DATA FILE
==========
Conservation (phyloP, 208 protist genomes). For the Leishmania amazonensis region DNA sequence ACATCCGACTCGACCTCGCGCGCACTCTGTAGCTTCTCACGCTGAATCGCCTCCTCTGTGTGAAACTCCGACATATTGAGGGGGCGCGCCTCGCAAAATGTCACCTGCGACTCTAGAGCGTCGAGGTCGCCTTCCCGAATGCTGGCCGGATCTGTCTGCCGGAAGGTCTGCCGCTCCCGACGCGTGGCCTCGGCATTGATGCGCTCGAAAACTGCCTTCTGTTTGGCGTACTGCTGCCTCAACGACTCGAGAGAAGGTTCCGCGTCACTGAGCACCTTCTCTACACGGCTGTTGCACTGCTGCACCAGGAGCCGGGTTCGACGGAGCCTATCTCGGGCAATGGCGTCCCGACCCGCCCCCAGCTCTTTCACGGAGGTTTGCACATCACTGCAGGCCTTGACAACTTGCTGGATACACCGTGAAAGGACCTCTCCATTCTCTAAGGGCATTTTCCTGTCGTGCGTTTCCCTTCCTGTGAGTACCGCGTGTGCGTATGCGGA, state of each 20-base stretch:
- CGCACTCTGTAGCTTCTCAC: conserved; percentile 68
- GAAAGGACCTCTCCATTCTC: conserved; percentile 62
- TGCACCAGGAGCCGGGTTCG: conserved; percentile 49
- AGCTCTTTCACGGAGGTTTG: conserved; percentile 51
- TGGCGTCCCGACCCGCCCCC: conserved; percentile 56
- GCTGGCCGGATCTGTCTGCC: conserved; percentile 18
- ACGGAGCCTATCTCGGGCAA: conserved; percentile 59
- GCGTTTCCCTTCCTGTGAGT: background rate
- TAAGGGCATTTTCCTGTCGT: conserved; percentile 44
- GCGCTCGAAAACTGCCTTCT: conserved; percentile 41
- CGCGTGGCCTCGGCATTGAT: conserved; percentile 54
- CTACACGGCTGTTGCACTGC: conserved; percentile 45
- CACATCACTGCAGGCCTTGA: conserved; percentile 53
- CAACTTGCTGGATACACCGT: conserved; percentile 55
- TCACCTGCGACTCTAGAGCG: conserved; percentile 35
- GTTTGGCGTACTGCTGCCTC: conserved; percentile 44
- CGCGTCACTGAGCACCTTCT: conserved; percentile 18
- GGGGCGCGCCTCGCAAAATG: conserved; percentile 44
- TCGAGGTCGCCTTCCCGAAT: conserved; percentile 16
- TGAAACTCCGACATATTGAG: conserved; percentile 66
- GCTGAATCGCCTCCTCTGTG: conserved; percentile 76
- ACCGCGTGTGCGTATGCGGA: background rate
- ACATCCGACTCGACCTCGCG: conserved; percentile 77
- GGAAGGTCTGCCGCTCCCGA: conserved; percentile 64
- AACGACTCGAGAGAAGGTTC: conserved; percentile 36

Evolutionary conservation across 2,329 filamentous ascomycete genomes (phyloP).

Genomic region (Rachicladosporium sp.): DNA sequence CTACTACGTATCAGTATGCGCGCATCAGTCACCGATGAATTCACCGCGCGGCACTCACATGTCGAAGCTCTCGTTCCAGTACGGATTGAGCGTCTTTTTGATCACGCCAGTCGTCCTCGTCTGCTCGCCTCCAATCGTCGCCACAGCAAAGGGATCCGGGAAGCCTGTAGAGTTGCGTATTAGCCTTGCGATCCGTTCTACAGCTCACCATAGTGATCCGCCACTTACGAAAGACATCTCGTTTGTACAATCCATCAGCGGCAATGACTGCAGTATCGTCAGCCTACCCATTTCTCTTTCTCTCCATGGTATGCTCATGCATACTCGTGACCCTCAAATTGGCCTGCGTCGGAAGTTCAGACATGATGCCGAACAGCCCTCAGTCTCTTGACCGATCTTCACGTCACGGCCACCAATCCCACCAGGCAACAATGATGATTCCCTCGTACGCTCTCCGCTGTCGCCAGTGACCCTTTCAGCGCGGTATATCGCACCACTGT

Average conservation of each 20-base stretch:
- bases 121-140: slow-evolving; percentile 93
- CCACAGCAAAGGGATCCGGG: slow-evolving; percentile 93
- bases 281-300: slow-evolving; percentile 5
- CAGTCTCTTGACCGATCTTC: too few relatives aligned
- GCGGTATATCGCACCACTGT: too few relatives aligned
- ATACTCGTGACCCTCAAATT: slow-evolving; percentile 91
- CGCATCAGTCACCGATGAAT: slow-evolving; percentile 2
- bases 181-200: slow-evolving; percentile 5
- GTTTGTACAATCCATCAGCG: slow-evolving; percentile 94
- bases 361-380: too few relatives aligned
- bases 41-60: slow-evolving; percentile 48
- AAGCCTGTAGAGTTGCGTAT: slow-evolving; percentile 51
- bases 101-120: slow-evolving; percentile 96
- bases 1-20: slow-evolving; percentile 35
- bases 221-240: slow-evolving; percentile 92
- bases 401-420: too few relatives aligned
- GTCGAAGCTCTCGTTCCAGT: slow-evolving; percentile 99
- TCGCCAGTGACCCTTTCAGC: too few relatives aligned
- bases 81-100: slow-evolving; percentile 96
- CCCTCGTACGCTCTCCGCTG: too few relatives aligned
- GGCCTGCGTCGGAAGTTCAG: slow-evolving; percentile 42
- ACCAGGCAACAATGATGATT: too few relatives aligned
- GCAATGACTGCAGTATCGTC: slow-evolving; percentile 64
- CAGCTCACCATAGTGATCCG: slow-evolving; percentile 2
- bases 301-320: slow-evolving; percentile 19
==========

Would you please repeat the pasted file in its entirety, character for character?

Conservation (phyloP, 208 protist genomes). For the Leishmania amazonensis region DNA sequence ACATCCGACTCGACCTCGCGCGCACTCTGTAGCTTCTCACGCTGAATCGCCTCCTCTGTGTGAAACTCCGACATATTGAGGGGGCGCGCCTCGCAAAATGTCACCTGCGACTCTAGAGCGTCGAGGTCGCCTTCCCGAATGCTGGCCGGATCTGTCTGCCGGAAGGTCTGCCGCTCCCGACGCGTGGCCTCGGCATTGATGCGCTCGAAAACTGCCTTCTGTTTGGCGTACTGCTGCCTCAACGACTCGAGAGAAGGTTCCGCGTCACTGAGCACCTTCTCTACACGGCTGTTGCACTGCTGCACCAGGAGCCGGGTTCGACGGAGCCTATCTCGGGCAATGGCGTCCCGACCCGCCCCCAGCTCTTTCACGGAGGTTTGCACATCACTGCAGGCCTTGACAACTTGCTGGATACACCGTGAAAGGACCTCTCCATTCTCTAAGGGCATTTTCCTGTCGTGCGTTTCCCTTCCTGTGAGTACCGCGTGTGCGTATGCGGA, state of each 20-base stretch:
- CGCACTCTGTAGCTTCTCAC: conserved; percentile 68
- GAAAGGACCTCTCCATTCTC: conserved; percentile 62
- TGCACCAGGAGCCGGGTTCG: conserved; percentile 49
- AGCTCTTTCACGGAGGTTTG: conserved; percentile 51
- TGGCGTCCCGACCCGCCCCC: conserved; percentile 56
- GCTGGCCGGATCTGTCTGCC: conserved; percentile 18
- ACGGAGCCTATCTCGGGCAA: conserved; percentile 59
- GCGTTTCCCTTCCTGTGAGT: background rate
- TAAGGGCATTTTCCTGTCGT: conserved; percentile 44
- GCGCTCGAAAACTGCCTTCT: conserved; percentile 41
- CGCGTGGCCTCGGCATTGAT: conserved; percentile 54
- CTACACGGCTGTTGCACTGC: conserved; percentile 45
- CACATCACTGCAGGCCTTGA: conserved; percentile 53
- CAACTTGCTGGATACACCGT: conserved; percentile 55
- TCACCTGCGACTCTAGAGCG: conserved; percentile 35
- GTTTGGCGTACTGCTGCCTC: conserved; percentile 44
- CGCGTCACTGAGCACCTTCT: conserved; percentile 18
- GGGGCGCGCCTCGCAAAATG: conserved; percentile 44
- TCGAGGTCGCCTTCCCGAAT: conserved; percentile 16
- TGAAACTCCGACATATTGAG: conserved; percentile 66
- GCTGAATCGCCTCCTCTGTG: conserved; percentile 76
- ACCGCGTGTGCGTATGCGGA: background rate
- ACATCCGACTCGACCTCGCG: conserved; percentile 77
- GGAAGGTCTGCCGCTCCCGA: conserved; percentile 64
- AACGACTCGAGAGAAGGTTC: conserved; percentile 36

Evolutionary conservation across 2,329 filamentous ascomycete genomes (phyloP).

Genomic region (Rachicladosporium sp.): DNA sequence CTACTACGTATCAGTATGCGCGCATCAGTCACCGATGAATTCACCGCGCGGCACTCACATGTCGAAGCTCTCGTTCCAGTACGGATTGAGCGTCTTTTTGATCACGCCAGTCGTCCTCGTCTGCTCGCCTCCAATCGTCGCCACAGCAAAGGGATCCGGGAAGCCTGTAGAGTTGCGTATTAGCCTTGCGATCCGTTCTACAGCTCACCATAGTGATCCGCCACTTACGAAAGACATCTCGTTTGTACAATCCATCAGCGGCAATGACTGCAGTATCGTCAGCCTACCCATTTCTCTTTCTCTCCATGGTATGCTCATGCATACTCGTGACCCTCAAATTGGCCTGCGTCGGAAGTTCAGACATGATGCCGAACAGCCCTCAGTCTCTTGACCGATCTTCACGTCACGGCCACCAATCCCACCAGGCAACAATGATGATTCCCTCGTACGCTCTCCGCTGTCGCCAGTGACCCTTTCAGCGCGGTATATCGCACCACTGT

Average conservation of each 20-base stretch:
- bases 121-140: slow-evolving; percentile 93
- CCACAGCAAAGGGATCCGGG: slow-evolving; percentile 93
- bases 281-300: slow-evolving; percentile 5
- CAGTCTCTTGACCGATCTTC: too few relatives aligned
- GCGGTATATCGCACCACTGT: too few relatives aligned
- ATACTCGTGACCCTCAAATT: slow-evolving; percentile 91
- CGCATCAGTCACCGATGAAT: slow-evolving; percentile 2
- bases 181-200: slow-evolving; percentile 5
- GTTTGTACAATCCATCAGCG: slow-evolving; percentile 94
- bases 361-380: too few relatives aligned
- bases 41-60: slow-evolving; percentile 48
- AAGCCTGTAGAGTTGCGTAT: slow-evolving; percentile 51
- bases 101-120: slow-evolving; percentile 96
- bases 1-20: slow-evolving; percentile 35
- bases 221-240: slow-evolving; percentile 92
- bases 401-420: too few relatives aligned
- GTCGAAGCTCTCGTTCCAGT: slow-evolving; percentile 99
- TCGCCAGTGACCCTTTCAGC: too few relatives aligned
- bases 81-100: slow-evolving; percentile 96
- CCCTCGTACGCTCTCCGCTG: too few relatives aligned
- GGCCTGCGTCGGAAGTTCAG: slow-evolving; percentile 42
- ACCAGGCAACAATGATGATT: too few relatives aligned
- GCAATGACTGCAGTATCGTC: slow-evolving; percentile 64
- CAGCTCACCATAGTGATCCG: slow-evolving; percentile 2
- bases 301-320: slow-evolving; percentile 19